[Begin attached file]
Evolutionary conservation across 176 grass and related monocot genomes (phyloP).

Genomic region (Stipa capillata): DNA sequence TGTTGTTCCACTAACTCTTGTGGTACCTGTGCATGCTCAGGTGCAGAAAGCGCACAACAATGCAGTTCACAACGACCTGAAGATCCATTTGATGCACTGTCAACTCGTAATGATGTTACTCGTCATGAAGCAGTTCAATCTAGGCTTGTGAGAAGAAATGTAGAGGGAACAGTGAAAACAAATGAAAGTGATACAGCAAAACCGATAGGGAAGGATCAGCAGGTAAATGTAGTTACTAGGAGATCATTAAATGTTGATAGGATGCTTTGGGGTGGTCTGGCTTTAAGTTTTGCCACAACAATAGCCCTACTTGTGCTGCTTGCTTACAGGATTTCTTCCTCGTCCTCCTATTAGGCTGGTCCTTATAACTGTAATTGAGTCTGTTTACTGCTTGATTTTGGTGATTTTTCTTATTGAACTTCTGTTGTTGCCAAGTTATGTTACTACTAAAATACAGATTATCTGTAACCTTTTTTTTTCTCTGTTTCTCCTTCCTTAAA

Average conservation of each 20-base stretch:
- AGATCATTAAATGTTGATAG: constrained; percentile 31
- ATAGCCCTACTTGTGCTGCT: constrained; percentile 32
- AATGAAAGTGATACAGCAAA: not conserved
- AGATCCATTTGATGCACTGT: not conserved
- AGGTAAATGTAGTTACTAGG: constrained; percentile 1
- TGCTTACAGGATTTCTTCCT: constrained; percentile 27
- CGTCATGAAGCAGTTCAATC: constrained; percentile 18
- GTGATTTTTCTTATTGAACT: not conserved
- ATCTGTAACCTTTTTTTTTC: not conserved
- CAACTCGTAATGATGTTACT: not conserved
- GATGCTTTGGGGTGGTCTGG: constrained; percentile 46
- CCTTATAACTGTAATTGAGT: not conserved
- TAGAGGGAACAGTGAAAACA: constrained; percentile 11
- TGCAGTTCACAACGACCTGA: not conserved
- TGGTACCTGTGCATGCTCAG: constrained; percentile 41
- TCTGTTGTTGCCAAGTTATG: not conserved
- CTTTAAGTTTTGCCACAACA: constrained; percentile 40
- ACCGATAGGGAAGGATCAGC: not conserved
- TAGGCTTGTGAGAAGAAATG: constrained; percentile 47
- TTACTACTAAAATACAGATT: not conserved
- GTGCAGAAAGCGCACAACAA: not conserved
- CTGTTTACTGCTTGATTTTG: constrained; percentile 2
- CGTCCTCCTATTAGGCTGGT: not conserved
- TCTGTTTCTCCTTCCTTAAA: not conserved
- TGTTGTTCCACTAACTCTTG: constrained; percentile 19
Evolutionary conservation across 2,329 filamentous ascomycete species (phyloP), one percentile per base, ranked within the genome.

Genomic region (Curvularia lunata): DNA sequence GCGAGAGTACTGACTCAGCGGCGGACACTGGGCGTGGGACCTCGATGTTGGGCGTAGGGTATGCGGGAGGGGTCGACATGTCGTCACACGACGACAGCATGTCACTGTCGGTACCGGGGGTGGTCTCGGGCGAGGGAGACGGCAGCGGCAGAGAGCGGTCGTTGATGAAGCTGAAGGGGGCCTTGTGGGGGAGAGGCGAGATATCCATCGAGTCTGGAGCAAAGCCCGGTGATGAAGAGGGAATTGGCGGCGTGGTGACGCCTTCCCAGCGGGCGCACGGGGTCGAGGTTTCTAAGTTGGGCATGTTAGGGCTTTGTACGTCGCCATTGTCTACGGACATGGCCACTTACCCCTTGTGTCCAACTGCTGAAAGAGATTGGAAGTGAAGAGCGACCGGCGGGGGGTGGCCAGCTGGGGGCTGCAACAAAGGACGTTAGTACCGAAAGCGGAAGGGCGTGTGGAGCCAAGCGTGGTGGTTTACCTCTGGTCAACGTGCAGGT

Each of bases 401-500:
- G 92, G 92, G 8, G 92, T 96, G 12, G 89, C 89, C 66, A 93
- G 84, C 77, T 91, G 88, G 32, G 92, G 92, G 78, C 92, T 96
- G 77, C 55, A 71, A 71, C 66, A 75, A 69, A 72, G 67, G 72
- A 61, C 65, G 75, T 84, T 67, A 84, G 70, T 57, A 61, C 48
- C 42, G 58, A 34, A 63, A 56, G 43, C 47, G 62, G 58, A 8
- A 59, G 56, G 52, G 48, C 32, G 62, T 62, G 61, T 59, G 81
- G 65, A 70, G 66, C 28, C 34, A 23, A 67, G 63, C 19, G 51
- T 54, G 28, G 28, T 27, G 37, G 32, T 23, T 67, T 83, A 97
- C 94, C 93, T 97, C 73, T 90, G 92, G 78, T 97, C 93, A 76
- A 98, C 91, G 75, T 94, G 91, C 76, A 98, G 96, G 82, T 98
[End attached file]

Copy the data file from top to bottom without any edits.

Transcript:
Evolutionary conservation across 176 grass and related monocot genomes (phyloP).

Genomic region (Stipa capillata): DNA sequence TGTTGTTCCACTAACTCTTGTGGTACCTGTGCATGCTCAGGTGCAGAAAGCGCACAACAATGCAGTTCACAACGACCTGAAGATCCATTTGATGCACTGTCAACTCGTAATGATGTTACTCGTCATGAAGCAGTTCAATCTAGGCTTGTGAGAAGAAATGTAGAGGGAACAGTGAAAACAAATGAAAGTGATACAGCAAAACCGATAGGGAAGGATCAGCAGGTAAATGTAGTTACTAGGAGATCATTAAATGTTGATAGGATGCTTTGGGGTGGTCTGGCTTTAAGTTTTGCCACAACAATAGCCCTACTTGTGCTGCTTGCTTACAGGATTTCTTCCTCGTCCTCCTATTAGGCTGGTCCTTATAACTGTAATTGAGTCTGTTTACTGCTTGATTTTGGTGATTTTTCTTATTGAACTTCTGTTGTTGCCAAGTTATGTTACTACTAAAATACAGATTATCTGTAACCTTTTTTTTTCTCTGTTTCTCCTTCCTTAAA

Average conservation of each 20-base stretch:
- AGATCATTAAATGTTGATAG: constrained; percentile 31
- ATAGCCCTACTTGTGCTGCT: constrained; percentile 32
- AATGAAAGTGATACAGCAAA: not conserved
- AGATCCATTTGATGCACTGT: not conserved
- AGGTAAATGTAGTTACTAGG: constrained; percentile 1
- TGCTTACAGGATTTCTTCCT: constrained; percentile 27
- CGTCATGAAGCAGTTCAATC: constrained; percentile 18
- GTGATTTTTCTTATTGAACT: not conserved
- ATCTGTAACCTTTTTTTTTC: not conserved
- CAACTCGTAATGATGTTACT: not conserved
- GATGCTTTGGGGTGGTCTGG: constrained; percentile 46
- CCTTATAACTGTAATTGAGT: not conserved
- TAGAGGGAACAGTGAAAACA: constrained; percentile 11
- TGCAGTTCACAACGACCTGA: not conserved
- TGGTACCTGTGCATGCTCAG: constrained; percentile 41
- TCTGTTGTTGCCAAGTTATG: not conserved
- CTTTAAGTTTTGCCACAACA: constrained; percentile 40
- ACCGATAGGGAAGGATCAGC: not conserved
- TAGGCTTGTGAGAAGAAATG: constrained; percentile 47
- TTACTACTAAAATACAGATT: not conserved
- GTGCAGAAAGCGCACAACAA: not conserved
- CTGTTTACTGCTTGATTTTG: constrained; percentile 2
- CGTCCTCCTATTAGGCTGGT: not conserved
- TCTGTTTCTCCTTCCTTAAA: not conserved
- TGTTGTTCCACTAACTCTTG: constrained; percentile 19
Evolutionary conservation across 2,329 filamentous ascomycete species (phyloP), one percentile per base, ranked within the genome.

Genomic region (Curvularia lunata): DNA sequence GCGAGAGTACTGACTCAGCGGCGGACACTGGGCGTGGGACCTCGATGTTGGGCGTAGGGTATGCGGGAGGGGTCGACATGTCGTCACACGACGACAGCATGTCACTGTCGGTACCGGGGGTGGTCTCGGGCGAGGGAGACGGCAGCGGCAGAGAGCGGTCGTTGATGAAGCTGAAGGGGGCCTTGTGGGGGAGAGGCGAGATATCCATCGAGTCTGGAGCAAAGCCCGGTGATGAAGAGGGAATTGGCGGCGTGGTGACGCCTTCCCAGCGGGCGCACGGGGTCGAGGTTTCTAAGTTGGGCATGTTAGGGCTTTGTACGTCGCCATTGTCTACGGACATGGCCACTTACCCCTTGTGTCCAACTGCTGAAAGAGATTGGAAGTGAAGAGCGACCGGCGGGGGGTGGCCAGCTGGGGGCTGCAACAAAGGACGTTAGTACCGAAAGCGGAAGGGCGTGTGGAGCCAAGCGTGGTGGTTTACCTCTGGTCAACGTGCAGGT

Each of bases 401-500:
- G 92, G 92, G 8, G 92, T 96, G 12, G 89, C 89, C 66, A 93
- G 84, C 77, T 91, G 88, G 32, G 92, G 92, G 78, C 92, T 96
- G 77, C 55, A 71, A 71, C 66, A 75, A 69, A 72, G 67, G 72
- A 61, C 65, G 75, T 84, T 67, A 84, G 70, T 57, A 61, C 48
- C 42, G 58, A 34, A 63, A 56, G 43, C 47, G 62, G 58, A 8
- A 59, G 56, G 52, G 48, C 32, G 62, T 62, G 61, T 59, G 81
- G 65, A 70, G 66, C 28, C 34, A 23, A 67, G 63, C 19, G 51
- T 54, G 28, G 28, T 27, G 37, G 32, T 23, T 67, T 83, A 97
- C 94, C 93, T 97, C 73, T 90, G 92, G 78, T 97, C 93, A 76
- A 98, C 91, G 75, T 94, G 91, C 76, A 98, G 96, G 82, T 98